Tesla Model S Owner Shows Elon Musk on Twitter His Car Was Repaired With Duct Tape

In September 2020, Tesla owners shared what seemed to be the worst example of jerry-rigging we had ever seen. A brand-new Model Y had wood pieces and a plastic belt to hold its liquid-cooled condenser (LCC) – a component of its heat pump – in place. It was not clear if the car came from the factory like that or if that was something a Tesla Service Center did. In the end, it does not matter, as it doesn’t matter with the latest jerry-rigging episode from the company: repairing a car with duct tape.
Tesla fixes a Model S with duct tape and the unhappy owner shared that on Twitter 6 photos
Photo: Thomas/Twitter
Thomas was already unhappy because his Model S was at a Tesla Service Center for too longThomas made a graphic about how happy he was with his carThe blue slice is the time Thomas was left without his car due to the need to repair irTesla fixes a Model S with duct tape and the unhappy owner shared that on TwitterThis was the most extreme example of jerry-rigging from Tesla until now: wood parts to hold an LCC
A man that identifies simply as Thomas seems to have created a Twitter account (@TelticThomas) solely to contact Elon Musk and try to get the Tesla CEO's attention to his issues. He bought his Tesla Model S on June 27, 2021. On July 25 – 393 days after purchasing it – Thomas asked Musk for help because his car had been in a Tesla Service Center for 147 days. He presented graphics to show how happy or sad he was with the vehicle and the slice of his ownership experience in which the EV was broken: it represents 37.4% of the time he had the EV until that point.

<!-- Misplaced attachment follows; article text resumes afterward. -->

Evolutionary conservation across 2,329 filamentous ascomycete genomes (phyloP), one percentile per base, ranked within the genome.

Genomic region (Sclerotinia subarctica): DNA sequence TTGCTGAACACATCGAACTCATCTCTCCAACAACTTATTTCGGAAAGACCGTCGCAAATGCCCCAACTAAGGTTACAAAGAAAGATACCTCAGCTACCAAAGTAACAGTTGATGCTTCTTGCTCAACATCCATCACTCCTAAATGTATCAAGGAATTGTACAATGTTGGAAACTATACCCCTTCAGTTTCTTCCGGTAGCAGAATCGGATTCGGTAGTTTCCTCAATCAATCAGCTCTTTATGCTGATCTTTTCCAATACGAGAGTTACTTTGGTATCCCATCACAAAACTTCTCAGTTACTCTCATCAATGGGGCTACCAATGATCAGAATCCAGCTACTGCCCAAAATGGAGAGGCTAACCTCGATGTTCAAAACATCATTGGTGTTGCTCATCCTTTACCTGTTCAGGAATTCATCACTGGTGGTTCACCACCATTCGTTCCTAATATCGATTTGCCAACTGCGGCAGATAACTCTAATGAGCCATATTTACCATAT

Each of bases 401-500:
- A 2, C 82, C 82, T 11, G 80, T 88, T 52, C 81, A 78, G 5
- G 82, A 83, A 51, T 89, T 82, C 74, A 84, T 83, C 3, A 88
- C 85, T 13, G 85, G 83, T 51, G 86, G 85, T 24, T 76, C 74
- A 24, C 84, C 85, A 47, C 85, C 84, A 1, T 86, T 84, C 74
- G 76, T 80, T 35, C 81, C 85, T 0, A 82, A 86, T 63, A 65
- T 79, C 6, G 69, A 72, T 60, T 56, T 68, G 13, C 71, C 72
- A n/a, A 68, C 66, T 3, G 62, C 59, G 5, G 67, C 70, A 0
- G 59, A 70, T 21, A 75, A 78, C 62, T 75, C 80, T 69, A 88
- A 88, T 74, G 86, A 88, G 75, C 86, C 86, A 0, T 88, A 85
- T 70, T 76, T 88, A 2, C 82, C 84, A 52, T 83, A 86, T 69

On August 18, Thomas said he had just gotten his car back from the shop after it had stayed there for 51 days. He was probably talking about the last waiting round, which started on June 28. When he spoke about 147 days with his car in repairs, we suspect Thomas counted all the time he had to take his Model S to the Tesla Service Center. He also asked Tesla to buy back his lemon car on that tweet. We are trying to talk to the Model S owner to confirm all points of this story.

What matters now is the picture Thomas shared on Twitter: it is a plastic element in the “rear left wheel side.” We could not identify what part that was, but the Model S owner was pretty unhappy about it. He asked Musk if the supply chain shortage is making Tesla run short of clips. He even considered getting a Prius instead of the Model 3 and Model Y that he has on reserve.

In its efforts to do everything independently, the EV maker has no dealerships: all Tesla Service Centers are the company itself. The same happens with Supercharging networks. Any issue at these places is a problem with the company, regardless of being in production, charging, or servicing. It would be interesting to see what Musk has to tell this customer about fixing Tesla's current flagship with duct tape.

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About the author: Gustavo Henrique Ruffo
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Motoring writer since 1998, Gustavo wants to write relevant stories about cars and their shift to a sustainable future.
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